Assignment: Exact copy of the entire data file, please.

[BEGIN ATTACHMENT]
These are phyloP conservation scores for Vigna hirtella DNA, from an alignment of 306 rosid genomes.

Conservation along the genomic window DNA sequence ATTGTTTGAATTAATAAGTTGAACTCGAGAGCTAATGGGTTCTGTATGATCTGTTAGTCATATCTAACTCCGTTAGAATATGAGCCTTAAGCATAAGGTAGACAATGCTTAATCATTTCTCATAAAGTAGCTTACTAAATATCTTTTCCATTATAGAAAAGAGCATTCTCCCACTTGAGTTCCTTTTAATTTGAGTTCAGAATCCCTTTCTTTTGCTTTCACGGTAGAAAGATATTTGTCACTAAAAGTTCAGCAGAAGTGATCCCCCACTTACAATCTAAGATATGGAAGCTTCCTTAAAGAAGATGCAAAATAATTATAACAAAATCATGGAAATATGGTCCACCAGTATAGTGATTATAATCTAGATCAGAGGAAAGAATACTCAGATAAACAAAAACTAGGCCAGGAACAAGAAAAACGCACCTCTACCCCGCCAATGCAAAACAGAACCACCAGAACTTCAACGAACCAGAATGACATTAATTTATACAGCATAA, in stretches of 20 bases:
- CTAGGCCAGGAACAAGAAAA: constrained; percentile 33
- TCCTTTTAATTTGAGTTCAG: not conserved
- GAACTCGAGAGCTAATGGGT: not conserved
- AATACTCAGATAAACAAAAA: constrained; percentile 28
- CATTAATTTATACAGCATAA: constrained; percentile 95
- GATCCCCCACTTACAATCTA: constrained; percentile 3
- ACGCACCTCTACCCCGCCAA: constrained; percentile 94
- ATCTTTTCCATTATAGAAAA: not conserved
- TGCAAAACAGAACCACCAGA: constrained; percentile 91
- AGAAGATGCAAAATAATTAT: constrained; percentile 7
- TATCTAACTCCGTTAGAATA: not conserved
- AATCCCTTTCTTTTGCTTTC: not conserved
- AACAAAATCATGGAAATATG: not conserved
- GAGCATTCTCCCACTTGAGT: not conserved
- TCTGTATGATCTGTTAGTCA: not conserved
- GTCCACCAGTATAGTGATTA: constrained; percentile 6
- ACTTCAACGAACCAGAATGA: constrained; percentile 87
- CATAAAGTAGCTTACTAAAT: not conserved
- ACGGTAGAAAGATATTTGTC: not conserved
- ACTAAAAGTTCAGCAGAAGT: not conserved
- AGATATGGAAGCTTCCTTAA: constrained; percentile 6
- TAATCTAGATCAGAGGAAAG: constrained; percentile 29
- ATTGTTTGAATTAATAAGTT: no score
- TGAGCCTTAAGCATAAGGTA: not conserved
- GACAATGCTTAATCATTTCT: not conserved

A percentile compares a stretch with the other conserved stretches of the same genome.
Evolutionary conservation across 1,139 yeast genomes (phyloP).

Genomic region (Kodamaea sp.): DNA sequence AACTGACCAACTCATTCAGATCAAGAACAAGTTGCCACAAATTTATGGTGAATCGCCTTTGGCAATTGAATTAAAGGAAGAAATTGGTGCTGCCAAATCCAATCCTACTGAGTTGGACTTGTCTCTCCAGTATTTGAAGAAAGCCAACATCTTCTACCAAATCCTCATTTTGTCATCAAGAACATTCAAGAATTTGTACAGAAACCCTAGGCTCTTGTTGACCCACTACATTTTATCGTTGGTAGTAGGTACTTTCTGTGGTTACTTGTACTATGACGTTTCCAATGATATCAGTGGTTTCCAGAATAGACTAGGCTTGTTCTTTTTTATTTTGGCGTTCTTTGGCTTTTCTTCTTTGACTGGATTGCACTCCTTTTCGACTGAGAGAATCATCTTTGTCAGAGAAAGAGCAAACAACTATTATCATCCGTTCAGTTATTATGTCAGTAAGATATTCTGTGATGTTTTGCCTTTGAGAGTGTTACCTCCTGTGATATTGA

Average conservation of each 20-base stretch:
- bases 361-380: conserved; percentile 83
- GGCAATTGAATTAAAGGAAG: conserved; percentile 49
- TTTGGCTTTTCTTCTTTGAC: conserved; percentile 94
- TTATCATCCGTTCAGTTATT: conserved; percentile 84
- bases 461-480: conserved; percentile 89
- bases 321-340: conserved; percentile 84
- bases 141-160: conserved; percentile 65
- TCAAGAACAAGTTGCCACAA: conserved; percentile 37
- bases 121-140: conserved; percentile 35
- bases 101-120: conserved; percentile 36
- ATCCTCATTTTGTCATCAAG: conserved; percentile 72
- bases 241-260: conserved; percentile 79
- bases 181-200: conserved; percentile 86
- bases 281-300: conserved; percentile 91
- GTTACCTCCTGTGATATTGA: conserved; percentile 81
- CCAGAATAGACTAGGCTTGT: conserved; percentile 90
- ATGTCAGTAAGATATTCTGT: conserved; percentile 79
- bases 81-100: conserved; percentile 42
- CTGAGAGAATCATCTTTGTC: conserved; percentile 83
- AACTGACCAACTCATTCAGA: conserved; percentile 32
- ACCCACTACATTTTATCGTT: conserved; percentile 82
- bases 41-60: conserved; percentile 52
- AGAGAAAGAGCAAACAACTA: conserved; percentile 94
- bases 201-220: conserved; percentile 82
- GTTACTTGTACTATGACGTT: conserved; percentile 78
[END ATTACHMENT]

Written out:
These are phyloP conservation scores for Vigna hirtella DNA, from an alignment of 306 rosid genomes.

Conservation along the genomic window DNA sequence ATTGTTTGAATTAATAAGTTGAACTCGAGAGCTAATGGGTTCTGTATGATCTGTTAGTCATATCTAACTCCGTTAGAATATGAGCCTTAAGCATAAGGTAGACAATGCTTAATCATTTCTCATAAAGTAGCTTACTAAATATCTTTTCCATTATAGAAAAGAGCATTCTCCCACTTGAGTTCCTTTTAATTTGAGTTCAGAATCCCTTTCTTTTGCTTTCACGGTAGAAAGATATTTGTCACTAAAAGTTCAGCAGAAGTGATCCCCCACTTACAATCTAAGATATGGAAGCTTCCTTAAAGAAGATGCAAAATAATTATAACAAAATCATGGAAATATGGTCCACCAGTATAGTGATTATAATCTAGATCAGAGGAAAGAATACTCAGATAAACAAAAACTAGGCCAGGAACAAGAAAAACGCACCTCTACCCCGCCAATGCAAAACAGAACCACCAGAACTTCAACGAACCAGAATGACATTAATTTATACAGCATAA, in stretches of 20 bases:
- CTAGGCCAGGAACAAGAAAA: constrained; percentile 33
- TCCTTTTAATTTGAGTTCAG: not conserved
- GAACTCGAGAGCTAATGGGT: not conserved
- AATACTCAGATAAACAAAAA: constrained; percentile 28
- CATTAATTTATACAGCATAA: constrained; percentile 95
- GATCCCCCACTTACAATCTA: constrained; percentile 3
- ACGCACCTCTACCCCGCCAA: constrained; percentile 94
- ATCTTTTCCATTATAGAAAA: not conserved
- TGCAAAACAGAACCACCAGA: constrained; percentile 91
- AGAAGATGCAAAATAATTAT: constrained; percentile 7
- TATCTAACTCCGTTAGAATA: not conserved
- AATCCCTTTCTTTTGCTTTC: not conserved
- AACAAAATCATGGAAATATG: not conserved
- GAGCATTCTCCCACTTGAGT: not conserved
- TCTGTATGATCTGTTAGTCA: not conserved
- GTCCACCAGTATAGTGATTA: constrained; percentile 6
- ACTTCAACGAACCAGAATGA: constrained; percentile 87
- CATAAAGTAGCTTACTAAAT: not conserved
- ACGGTAGAAAGATATTTGTC: not conserved
- ACTAAAAGTTCAGCAGAAGT: not conserved
- AGATATGGAAGCTTCCTTAA: constrained; percentile 6
- TAATCTAGATCAGAGGAAAG: constrained; percentile 29
- ATTGTTTGAATTAATAAGTT: no score
- TGAGCCTTAAGCATAAGGTA: not conserved
- GACAATGCTTAATCATTTCT: not conserved

A percentile compares a stretch with the other conserved stretches of the same genome.
Evolutionary conservation across 1,139 yeast genomes (phyloP).

Genomic region (Kodamaea sp.): DNA sequence AACTGACCAACTCATTCAGATCAAGAACAAGTTGCCACAAATTTATGGTGAATCGCCTTTGGCAATTGAATTAAAGGAAGAAATTGGTGCTGCCAAATCCAATCCTACTGAGTTGGACTTGTCTCTCCAGTATTTGAAGAAAGCCAACATCTTCTACCAAATCCTCATTTTGTCATCAAGAACATTCAAGAATTTGTACAGAAACCCTAGGCTCTTGTTGACCCACTACATTTTATCGTTGGTAGTAGGTACTTTCTGTGGTTACTTGTACTATGACGTTTCCAATGATATCAGTGGTTTCCAGAATAGACTAGGCTTGTTCTTTTTTATTTTGGCGTTCTTTGGCTTTTCTTCTTTGACTGGATTGCACTCCTTTTCGACTGAGAGAATCATCTTTGTCAGAGAAAGAGCAAACAACTATTATCATCCGTTCAGTTATTATGTCAGTAAGATATTCTGTGATGTTTTGCCTTTGAGAGTGTTACCTCCTGTGATATTGA

Average conservation of each 20-base stretch:
- bases 361-380: conserved; percentile 83
- GGCAATTGAATTAAAGGAAG: conserved; percentile 49
- TTTGGCTTTTCTTCTTTGAC: conserved; percentile 94
- TTATCATCCGTTCAGTTATT: conserved; percentile 84
- bases 461-480: conserved; percentile 89
- bases 321-340: conserved; percentile 84
- bases 141-160: conserved; percentile 65
- TCAAGAACAAGTTGCCACAA: conserved; percentile 37
- bases 121-140: conserved; percentile 35
- bases 101-120: conserved; percentile 36
- ATCCTCATTTTGTCATCAAG: conserved; percentile 72
- bases 241-260: conserved; percentile 79
- bases 181-200: conserved; percentile 86
- bases 281-300: conserved; percentile 91
- GTTACCTCCTGTGATATTGA: conserved; percentile 81
- CCAGAATAGACTAGGCTTGT: conserved; percentile 90
- ATGTCAGTAAGATATTCTGT: conserved; percentile 79
- bases 81-100: conserved; percentile 42
- CTGAGAGAATCATCTTTGTC: conserved; percentile 83
- AACTGACCAACTCATTCAGA: conserved; percentile 32
- ACCCACTACATTTTATCGTT: conserved; percentile 82
- bases 41-60: conserved; percentile 52
- AGAGAAAGAGCAAACAACTA: conserved; percentile 94
- bases 201-220: conserved; percentile 82
- GTTACTTGTACTATGACGTT: conserved; percentile 78